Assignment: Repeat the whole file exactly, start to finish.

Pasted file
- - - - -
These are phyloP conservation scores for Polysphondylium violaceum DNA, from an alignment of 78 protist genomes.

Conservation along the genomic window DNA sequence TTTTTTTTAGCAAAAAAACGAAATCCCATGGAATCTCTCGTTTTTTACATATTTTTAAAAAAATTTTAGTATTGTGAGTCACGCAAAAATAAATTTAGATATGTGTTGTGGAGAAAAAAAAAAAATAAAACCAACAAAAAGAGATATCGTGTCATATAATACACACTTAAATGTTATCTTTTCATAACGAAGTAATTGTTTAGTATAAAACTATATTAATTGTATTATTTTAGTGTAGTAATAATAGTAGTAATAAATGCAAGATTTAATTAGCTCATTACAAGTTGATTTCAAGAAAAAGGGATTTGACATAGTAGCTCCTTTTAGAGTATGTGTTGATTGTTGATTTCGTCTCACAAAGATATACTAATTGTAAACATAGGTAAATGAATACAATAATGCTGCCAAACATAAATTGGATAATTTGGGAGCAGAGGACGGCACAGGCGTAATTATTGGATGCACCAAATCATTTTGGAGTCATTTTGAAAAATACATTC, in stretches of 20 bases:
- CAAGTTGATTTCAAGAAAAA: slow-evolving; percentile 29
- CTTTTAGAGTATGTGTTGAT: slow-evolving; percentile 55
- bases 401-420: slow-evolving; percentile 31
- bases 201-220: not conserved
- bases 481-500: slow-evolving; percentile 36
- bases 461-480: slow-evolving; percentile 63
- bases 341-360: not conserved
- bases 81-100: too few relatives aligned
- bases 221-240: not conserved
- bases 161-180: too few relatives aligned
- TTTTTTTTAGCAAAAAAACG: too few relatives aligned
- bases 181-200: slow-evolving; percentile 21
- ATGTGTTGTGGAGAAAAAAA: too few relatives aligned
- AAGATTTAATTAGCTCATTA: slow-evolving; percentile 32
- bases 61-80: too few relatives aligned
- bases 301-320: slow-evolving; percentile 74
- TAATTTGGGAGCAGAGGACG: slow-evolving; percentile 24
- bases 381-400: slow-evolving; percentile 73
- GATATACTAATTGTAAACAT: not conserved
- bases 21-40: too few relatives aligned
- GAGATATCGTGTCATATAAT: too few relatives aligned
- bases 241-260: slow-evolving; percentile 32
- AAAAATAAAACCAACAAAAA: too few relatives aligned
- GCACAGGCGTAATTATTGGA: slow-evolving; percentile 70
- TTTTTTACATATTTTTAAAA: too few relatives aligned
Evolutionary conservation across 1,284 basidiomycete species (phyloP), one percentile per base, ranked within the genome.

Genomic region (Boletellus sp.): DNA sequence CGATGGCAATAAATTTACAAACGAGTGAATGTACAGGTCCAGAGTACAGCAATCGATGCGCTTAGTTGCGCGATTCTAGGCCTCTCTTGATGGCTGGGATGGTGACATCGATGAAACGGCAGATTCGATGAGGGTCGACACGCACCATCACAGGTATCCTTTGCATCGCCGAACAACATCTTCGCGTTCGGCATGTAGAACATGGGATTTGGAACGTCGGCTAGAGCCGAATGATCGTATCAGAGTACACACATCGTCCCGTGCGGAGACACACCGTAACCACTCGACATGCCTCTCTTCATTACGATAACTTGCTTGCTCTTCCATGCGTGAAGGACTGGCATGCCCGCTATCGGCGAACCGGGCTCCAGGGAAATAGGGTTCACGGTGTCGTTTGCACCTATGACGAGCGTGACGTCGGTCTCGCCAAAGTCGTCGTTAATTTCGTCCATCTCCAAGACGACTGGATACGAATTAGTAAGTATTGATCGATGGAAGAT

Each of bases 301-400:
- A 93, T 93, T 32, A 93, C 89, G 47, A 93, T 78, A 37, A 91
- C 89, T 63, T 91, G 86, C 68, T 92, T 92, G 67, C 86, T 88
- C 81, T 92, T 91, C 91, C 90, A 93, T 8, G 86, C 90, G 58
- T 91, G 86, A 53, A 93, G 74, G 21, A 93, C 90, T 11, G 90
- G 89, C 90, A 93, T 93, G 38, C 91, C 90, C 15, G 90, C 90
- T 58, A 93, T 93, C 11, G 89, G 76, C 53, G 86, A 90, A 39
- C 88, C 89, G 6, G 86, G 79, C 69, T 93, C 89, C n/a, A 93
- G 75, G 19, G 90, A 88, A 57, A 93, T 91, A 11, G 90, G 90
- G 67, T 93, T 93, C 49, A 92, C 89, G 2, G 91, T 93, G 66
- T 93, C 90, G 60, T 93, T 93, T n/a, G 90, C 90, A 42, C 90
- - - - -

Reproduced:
These are phyloP conservation scores for Polysphondylium violaceum DNA, from an alignment of 78 protist genomes.

Conservation along the genomic window DNA sequence TTTTTTTTAGCAAAAAAACGAAATCCCATGGAATCTCTCGTTTTTTACATATTTTTAAAAAAATTTTAGTATTGTGAGTCACGCAAAAATAAATTTAGATATGTGTTGTGGAGAAAAAAAAAAAATAAAACCAACAAAAAGAGATATCGTGTCATATAATACACACTTAAATGTTATCTTTTCATAACGAAGTAATTGTTTAGTATAAAACTATATTAATTGTATTATTTTAGTGTAGTAATAATAGTAGTAATAAATGCAAGATTTAATTAGCTCATTACAAGTTGATTTCAAGAAAAAGGGATTTGACATAGTAGCTCCTTTTAGAGTATGTGTTGATTGTTGATTTCGTCTCACAAAGATATACTAATTGTAAACATAGGTAAATGAATACAATAATGCTGCCAAACATAAATTGGATAATTTGGGAGCAGAGGACGGCACAGGCGTAATTATTGGATGCACCAAATCATTTTGGAGTCATTTTGAAAAATACATTC, in stretches of 20 bases:
- CAAGTTGATTTCAAGAAAAA: slow-evolving; percentile 29
- CTTTTAGAGTATGTGTTGAT: slow-evolving; percentile 55
- bases 401-420: slow-evolving; percentile 31
- bases 201-220: not conserved
- bases 481-500: slow-evolving; percentile 36
- bases 461-480: slow-evolving; percentile 63
- bases 341-360: not conserved
- bases 81-100: too few relatives aligned
- bases 221-240: not conserved
- bases 161-180: too few relatives aligned
- TTTTTTTTAGCAAAAAAACG: too few relatives aligned
- bases 181-200: slow-evolving; percentile 21
- ATGTGTTGTGGAGAAAAAAA: too few relatives aligned
- AAGATTTAATTAGCTCATTA: slow-evolving; percentile 32
- bases 61-80: too few relatives aligned
- bases 301-320: slow-evolving; percentile 74
- TAATTTGGGAGCAGAGGACG: slow-evolving; percentile 24
- bases 381-400: slow-evolving; percentile 73
- GATATACTAATTGTAAACAT: not conserved
- bases 21-40: too few relatives aligned
- GAGATATCGTGTCATATAAT: too few relatives aligned
- bases 241-260: slow-evolving; percentile 32
- AAAAATAAAACCAACAAAAA: too few relatives aligned
- GCACAGGCGTAATTATTGGA: slow-evolving; percentile 70
- TTTTTTACATATTTTTAAAA: too few relatives aligned
Evolutionary conservation across 1,284 basidiomycete species (phyloP), one percentile per base, ranked within the genome.

Genomic region (Boletellus sp.): DNA sequence CGATGGCAATAAATTTACAAACGAGTGAATGTACAGGTCCAGAGTACAGCAATCGATGCGCTTAGTTGCGCGATTCTAGGCCTCTCTTGATGGCTGGGATGGTGACATCGATGAAACGGCAGATTCGATGAGGGTCGACACGCACCATCACAGGTATCCTTTGCATCGCCGAACAACATCTTCGCGTTCGGCATGTAGAACATGGGATTTGGAACGTCGGCTAGAGCCGAATGATCGTATCAGAGTACACACATCGTCCCGTGCGGAGACACACCGTAACCACTCGACATGCCTCTCTTCATTACGATAACTTGCTTGCTCTTCCATGCGTGAAGGACTGGCATGCCCGCTATCGGCGAACCGGGCTCCAGGGAAATAGGGTTCACGGTGTCGTTTGCACCTATGACGAGCGTGACGTCGGTCTCGCCAAAGTCGTCGTTAATTTCGTCCATCTCCAAGACGACTGGATACGAATTAGTAAGTATTGATCGATGGAAGAT

Each of bases 301-400:
- A 93, T 93, T 32, A 93, C 89, G 47, A 93, T 78, A 37, A 91
- C 89, T 63, T 91, G 86, C 68, T 92, T 92, G 67, C 86, T 88
- C 81, T 92, T 91, C 91, C 90, A 93, T 8, G 86, C 90, G 58
- T 91, G 86, A 53, A 93, G 74, G 21, A 93, C 90, T 11, G 90
- G 89, C 90, A 93, T 93, G 38, C 91, C 90, C 15, G 90, C 90
- T 58, A 93, T 93, C 11, G 89, G 76, C 53, G 86, A 90, A 39
- C 88, C 89, G 6, G 86, G 79, C 69, T 93, C 89, C n/a, A 93
- G 75, G 19, G 90, A 88, A 57, A 93, T 91, A 11, G 90, G 90
- G 67, T 93, T 93, C 49, A 92, C 89, G 2, G 91, T 93, G 66
- T 93, C 90, G 60, T 93, T 93, T n/a, G 90, C 90, A 42, C 90